If indicated clinically, the whole breast radiation therapy can be replaced by the partial one. This allows doctors to reduce the number of procedures and the risk of side effects.
German clinics carry out chemotherapy for breast cancer in two modes, namely the neoadjuvant and adjuvant ones. Neoadjuvant chemotherapy is prescribed before surgery. It helps to reduce the tumor size, so that the surgeon can perform organ-preserving surgery, without total mammary gland excision. Adjuvant chemotherapy is prescribed after surgery. Its task is to suppress cancer cells remaining in the body.
The chemotherapeutic treatment of breast cancer in Germany mainly uses modern preparations of taxanes (paclitaxel and docetaxel) and anthracyclines (daunorubicin) that demonstrate the best antitumor activity according to the results of clinical trials. The postmenopausal women with ER-positive tumors are the most sensitive to chemotherapy.
To determine the most effective systemic treatment regimen (monotherapy, combination chemotherapy, a combination of chemotherapy with hormonal drugs), prognostic genomic testing is used widely in German clinics:
- Oncotype Dx™, which assesses the risk of relapse based on an analysis of 21 relevant genes
- MammaPrint®, which assesses the expression profile of 70 relevant genes
- PAM50 test, which examines 50 genes potentially associated with cancer recurrence
The mammary gland is sensitive to the action of hormones – it develops and performs its function under the influence of estrogen and progesterone. In 50-70% of women, breast carcinomas are also hormone-sensitive and hormone-dependent. Such tumors contain specific proteins on their surface, namely estrogen and progesterone receptors. Hormone therapy uses the effect on these receptors in order to suppress the growth of malignant neoplasms.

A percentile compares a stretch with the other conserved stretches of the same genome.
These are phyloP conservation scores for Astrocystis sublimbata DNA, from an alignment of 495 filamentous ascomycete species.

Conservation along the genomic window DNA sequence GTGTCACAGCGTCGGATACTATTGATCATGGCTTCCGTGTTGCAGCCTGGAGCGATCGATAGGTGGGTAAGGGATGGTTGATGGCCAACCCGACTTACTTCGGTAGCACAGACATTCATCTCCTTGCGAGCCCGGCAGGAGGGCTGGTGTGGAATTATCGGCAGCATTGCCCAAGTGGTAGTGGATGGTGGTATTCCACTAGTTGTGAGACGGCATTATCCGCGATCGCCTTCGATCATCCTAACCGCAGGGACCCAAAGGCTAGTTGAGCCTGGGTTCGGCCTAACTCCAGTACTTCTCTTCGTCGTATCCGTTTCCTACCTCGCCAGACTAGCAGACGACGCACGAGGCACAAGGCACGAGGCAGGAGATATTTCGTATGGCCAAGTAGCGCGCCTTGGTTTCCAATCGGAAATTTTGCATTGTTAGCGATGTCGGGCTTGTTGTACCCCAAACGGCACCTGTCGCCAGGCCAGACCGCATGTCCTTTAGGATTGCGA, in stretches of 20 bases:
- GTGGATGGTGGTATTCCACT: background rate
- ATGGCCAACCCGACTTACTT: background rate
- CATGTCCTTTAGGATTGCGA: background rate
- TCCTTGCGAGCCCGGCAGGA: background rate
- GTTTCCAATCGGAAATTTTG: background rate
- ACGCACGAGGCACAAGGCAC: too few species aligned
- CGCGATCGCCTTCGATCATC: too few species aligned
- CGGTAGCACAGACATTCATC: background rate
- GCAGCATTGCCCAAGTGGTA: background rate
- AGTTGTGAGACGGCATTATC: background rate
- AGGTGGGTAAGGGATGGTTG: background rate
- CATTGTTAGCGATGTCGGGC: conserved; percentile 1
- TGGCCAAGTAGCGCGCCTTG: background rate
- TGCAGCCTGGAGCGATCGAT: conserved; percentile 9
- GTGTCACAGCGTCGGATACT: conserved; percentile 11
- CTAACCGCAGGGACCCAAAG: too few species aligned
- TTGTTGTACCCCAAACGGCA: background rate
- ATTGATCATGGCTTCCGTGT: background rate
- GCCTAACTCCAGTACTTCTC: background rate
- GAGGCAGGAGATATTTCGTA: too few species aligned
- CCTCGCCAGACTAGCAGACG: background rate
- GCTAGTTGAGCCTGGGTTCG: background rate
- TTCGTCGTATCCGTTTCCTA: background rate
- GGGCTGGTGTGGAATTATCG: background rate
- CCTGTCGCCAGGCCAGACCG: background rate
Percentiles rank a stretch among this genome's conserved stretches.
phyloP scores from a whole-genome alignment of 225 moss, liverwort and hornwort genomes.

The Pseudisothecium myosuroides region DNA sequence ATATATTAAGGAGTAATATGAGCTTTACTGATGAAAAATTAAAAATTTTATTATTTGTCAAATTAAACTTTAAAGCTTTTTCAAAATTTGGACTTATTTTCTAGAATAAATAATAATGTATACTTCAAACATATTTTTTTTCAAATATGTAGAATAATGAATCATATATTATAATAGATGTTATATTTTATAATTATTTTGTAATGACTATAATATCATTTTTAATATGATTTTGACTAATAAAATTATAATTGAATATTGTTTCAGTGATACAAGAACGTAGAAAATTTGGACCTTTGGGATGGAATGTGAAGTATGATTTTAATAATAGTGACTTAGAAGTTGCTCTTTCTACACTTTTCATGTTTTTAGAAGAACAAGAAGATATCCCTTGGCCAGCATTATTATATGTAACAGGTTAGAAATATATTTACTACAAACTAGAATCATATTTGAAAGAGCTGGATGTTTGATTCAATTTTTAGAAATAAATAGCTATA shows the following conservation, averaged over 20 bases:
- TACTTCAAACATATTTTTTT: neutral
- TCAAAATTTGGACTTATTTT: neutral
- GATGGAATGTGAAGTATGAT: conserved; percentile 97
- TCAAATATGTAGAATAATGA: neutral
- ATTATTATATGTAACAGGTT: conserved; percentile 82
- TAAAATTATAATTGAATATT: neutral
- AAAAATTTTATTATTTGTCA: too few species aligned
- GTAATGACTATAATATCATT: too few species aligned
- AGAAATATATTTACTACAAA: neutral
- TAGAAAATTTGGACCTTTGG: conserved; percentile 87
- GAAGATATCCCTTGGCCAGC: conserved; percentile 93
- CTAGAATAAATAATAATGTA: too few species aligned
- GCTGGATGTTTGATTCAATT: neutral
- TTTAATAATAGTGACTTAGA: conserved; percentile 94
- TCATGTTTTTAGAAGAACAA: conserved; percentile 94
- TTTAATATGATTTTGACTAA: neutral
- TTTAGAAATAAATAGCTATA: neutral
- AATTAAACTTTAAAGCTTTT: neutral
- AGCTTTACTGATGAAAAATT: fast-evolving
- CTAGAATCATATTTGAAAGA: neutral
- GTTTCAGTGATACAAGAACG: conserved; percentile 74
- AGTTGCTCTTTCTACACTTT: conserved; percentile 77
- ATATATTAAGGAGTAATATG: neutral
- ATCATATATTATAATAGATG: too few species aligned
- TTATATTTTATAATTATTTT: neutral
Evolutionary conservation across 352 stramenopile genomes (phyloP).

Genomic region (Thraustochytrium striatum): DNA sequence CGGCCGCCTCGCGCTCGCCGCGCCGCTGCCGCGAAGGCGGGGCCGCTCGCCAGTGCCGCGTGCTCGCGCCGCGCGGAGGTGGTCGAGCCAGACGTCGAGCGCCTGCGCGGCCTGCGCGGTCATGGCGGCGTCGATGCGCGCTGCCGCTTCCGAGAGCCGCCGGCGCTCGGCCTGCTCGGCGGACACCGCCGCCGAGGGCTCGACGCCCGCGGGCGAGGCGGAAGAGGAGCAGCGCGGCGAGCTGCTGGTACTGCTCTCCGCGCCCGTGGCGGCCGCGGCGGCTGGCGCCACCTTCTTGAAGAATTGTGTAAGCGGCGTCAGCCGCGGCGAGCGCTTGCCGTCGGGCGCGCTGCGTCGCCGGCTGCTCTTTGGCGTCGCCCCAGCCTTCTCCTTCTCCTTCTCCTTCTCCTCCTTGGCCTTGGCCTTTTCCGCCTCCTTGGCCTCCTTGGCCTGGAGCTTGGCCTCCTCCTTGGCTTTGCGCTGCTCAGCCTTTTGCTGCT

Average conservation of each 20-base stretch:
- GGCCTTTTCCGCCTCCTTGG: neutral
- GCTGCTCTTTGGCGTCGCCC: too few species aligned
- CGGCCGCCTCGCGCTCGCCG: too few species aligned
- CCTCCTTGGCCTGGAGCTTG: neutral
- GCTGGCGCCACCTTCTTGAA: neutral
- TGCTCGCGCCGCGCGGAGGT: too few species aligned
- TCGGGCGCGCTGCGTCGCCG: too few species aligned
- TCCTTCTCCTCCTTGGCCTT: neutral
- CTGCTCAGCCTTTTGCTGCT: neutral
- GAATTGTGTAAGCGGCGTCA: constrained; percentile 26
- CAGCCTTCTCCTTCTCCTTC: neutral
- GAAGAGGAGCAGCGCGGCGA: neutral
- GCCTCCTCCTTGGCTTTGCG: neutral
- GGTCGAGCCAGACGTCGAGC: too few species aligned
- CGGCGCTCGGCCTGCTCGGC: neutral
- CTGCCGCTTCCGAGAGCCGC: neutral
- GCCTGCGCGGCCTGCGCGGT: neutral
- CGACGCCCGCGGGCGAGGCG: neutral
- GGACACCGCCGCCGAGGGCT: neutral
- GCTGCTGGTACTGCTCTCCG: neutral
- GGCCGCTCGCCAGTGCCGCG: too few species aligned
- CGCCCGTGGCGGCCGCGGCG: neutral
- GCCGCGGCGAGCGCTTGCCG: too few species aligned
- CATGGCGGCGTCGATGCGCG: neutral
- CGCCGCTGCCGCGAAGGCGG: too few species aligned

German oncologists use three types of hormone drugs with fundamentally different mechanisms of action:
- Antiestrogens directly block hormonal receptors and thus prevent hormones from stimulating tumor growth. The drugs of this group include Tamoxifen and its analogues.
- Aromatase inhibitors suppress the synthesis of estrogen and at the same time cause an increase in the levels of male sex hormones. This group of drugs includes Letrozole, Aromasin, Arimidex and their analogues. Aromatase inhibitors are mainly used in older women at the menopause.
- Androgens lower estrogen levels and are prescribed for the treatment of metastatic tumors that are resistant to other hormonal influences. The clinical practice mostly involves the use of a steroid with the pronounced androgenic properties – Halotestin.
Prior to hormone therapy, it is important to evaluate the expression of receptors on the membrane of tumor cells, since the effectiveness of drugs directly depends on this. The German clinics conduct an immunohistochemical study of the ER (estrogen) and PR (progesterone) receptors density.
Immunohistochemical diagnostics is also an important step in planning the targeted breast cancer treatment in Germany. When planning a targeted therapy regimen, the doctors determine the number of specific receptors and indicators of proliferative activity of cancer cells: